SmartTEST dramatically challenge assumptions about the “best” way to present knowledge base content and substantiates the work invested in a knowledge base with quantitative test data.  The experiments reveal vital information about user behavior and content performance and can be easily automated. This means that administrators can continually strengthen their knowledgebase portal without second-guessing their work or wasting time on areas of the knowledgebase that do not need improvement.

SmartTEST is a must have tool for companies that rely on knowledgebase software. An optimized knowledge base saves money by lowering support requests and also improves customer satisfaction. Most importantly, the optimizer allows administrators to prove out their hard work and justify current and further improvements in knowledgebase with quantitative test data.

John: One of the things that initially gave Salesforce.com such visibility and popularity was their 30 day free trial offer, which convinced a lot of sales reps that SFA was more than a tool for management, and drove companies to select a tool that their employees loved. I see Safeharbor is now offering a free 30 day trial. With all of our members shopping for KM, do you think they should give it a try? Will the free trial give them a peek of all your capabilities?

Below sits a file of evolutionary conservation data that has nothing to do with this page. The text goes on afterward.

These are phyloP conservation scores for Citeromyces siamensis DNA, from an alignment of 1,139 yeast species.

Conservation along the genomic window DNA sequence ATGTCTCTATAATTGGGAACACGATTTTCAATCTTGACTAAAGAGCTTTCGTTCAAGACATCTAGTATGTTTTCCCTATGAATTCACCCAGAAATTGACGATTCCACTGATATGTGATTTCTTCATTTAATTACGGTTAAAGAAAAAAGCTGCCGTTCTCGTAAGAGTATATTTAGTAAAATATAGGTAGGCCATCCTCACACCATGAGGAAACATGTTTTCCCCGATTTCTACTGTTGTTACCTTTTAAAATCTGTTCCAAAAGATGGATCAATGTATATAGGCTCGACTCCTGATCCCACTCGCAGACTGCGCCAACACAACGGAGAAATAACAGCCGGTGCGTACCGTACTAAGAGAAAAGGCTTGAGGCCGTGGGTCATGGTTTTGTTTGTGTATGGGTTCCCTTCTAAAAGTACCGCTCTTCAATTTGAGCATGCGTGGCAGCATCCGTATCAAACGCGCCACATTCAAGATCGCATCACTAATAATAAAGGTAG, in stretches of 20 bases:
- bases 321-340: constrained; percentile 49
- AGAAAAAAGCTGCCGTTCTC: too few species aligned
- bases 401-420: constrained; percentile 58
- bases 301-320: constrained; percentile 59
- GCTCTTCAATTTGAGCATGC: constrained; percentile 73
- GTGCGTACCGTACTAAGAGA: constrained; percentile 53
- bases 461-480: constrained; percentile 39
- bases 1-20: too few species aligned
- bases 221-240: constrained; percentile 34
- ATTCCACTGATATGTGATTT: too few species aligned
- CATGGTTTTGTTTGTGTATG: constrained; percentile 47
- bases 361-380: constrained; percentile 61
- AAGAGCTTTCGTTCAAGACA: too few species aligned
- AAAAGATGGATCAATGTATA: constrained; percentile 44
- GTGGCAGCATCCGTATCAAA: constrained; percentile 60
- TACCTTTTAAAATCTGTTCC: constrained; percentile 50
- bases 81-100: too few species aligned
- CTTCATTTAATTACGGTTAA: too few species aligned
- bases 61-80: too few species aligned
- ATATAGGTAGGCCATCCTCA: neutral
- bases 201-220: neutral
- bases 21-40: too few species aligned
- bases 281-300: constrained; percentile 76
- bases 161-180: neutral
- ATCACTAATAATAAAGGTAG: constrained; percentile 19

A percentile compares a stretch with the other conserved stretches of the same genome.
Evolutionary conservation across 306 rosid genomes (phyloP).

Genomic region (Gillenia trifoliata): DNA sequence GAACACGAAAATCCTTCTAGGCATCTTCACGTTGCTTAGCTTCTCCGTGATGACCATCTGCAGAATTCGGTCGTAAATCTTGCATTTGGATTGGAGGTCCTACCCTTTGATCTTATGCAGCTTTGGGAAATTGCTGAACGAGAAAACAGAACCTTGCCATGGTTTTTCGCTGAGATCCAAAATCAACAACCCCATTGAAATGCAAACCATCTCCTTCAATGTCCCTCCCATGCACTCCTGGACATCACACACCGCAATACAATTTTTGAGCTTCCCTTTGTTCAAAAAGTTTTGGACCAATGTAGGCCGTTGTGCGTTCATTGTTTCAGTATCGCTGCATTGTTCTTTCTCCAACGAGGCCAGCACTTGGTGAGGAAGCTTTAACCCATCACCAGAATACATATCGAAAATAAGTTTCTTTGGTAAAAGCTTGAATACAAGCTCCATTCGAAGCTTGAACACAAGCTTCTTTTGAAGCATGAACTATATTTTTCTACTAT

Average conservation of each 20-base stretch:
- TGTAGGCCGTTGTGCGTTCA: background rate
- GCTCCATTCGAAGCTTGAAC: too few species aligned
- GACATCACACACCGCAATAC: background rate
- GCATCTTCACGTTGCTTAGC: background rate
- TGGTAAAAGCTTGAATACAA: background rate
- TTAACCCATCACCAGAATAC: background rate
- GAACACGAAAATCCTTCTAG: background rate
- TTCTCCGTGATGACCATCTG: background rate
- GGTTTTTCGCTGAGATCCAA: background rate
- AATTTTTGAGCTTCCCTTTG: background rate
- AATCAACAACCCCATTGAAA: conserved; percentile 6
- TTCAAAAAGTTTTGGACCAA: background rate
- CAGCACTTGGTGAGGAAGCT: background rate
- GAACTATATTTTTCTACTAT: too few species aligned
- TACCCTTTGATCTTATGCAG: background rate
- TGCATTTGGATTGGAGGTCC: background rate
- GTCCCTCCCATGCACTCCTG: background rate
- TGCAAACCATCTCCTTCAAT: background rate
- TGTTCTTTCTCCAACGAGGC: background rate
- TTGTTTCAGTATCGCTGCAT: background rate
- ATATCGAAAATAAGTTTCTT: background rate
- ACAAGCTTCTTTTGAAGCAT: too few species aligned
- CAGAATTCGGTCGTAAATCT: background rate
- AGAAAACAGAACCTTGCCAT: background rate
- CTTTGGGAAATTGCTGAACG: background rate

Wade:  The 30-Day Free Trial gives new users access to most of the robust features of SmartSupport that current customers enjoy, including: custom templates, forms, alerts, forums, interactive troubleshooting guides, community forum management, SmartTEST and more. Companies looking for a knowledge base can get their hands on these powerful tools by visiting http://www.safeharbor.com/smartsupport-trial/ 

One of the strengths of SmartSupport is how intuitive and user friendly it is. This aspect is hard to demonstrate on paper. The free trial lets users see for themselves how simple and clean the application is.  Another unique aspect of our platform – which demonstrated that we are more than just a KB application – is our community forums management capabilities. SmartSupport offers forum integration and makes it really easy to manage both support channels from one place.

New users should definitely give the 30-Day Trial a try. We’ve made it really easy for new users to equip their site with a knowledge base and community forums application that is highly customizable, powerful, and easy to use.

John: It was great to catch up! Thanks for the information, and for sharing your thoughts on the KM industry.

Wade: My pleasure! Thanks for having me.

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One Comment on “Knowledge as a Service: A Conversation with Wade Pfeiffer, President and CEO, Safeharbor Knowledge Solutions”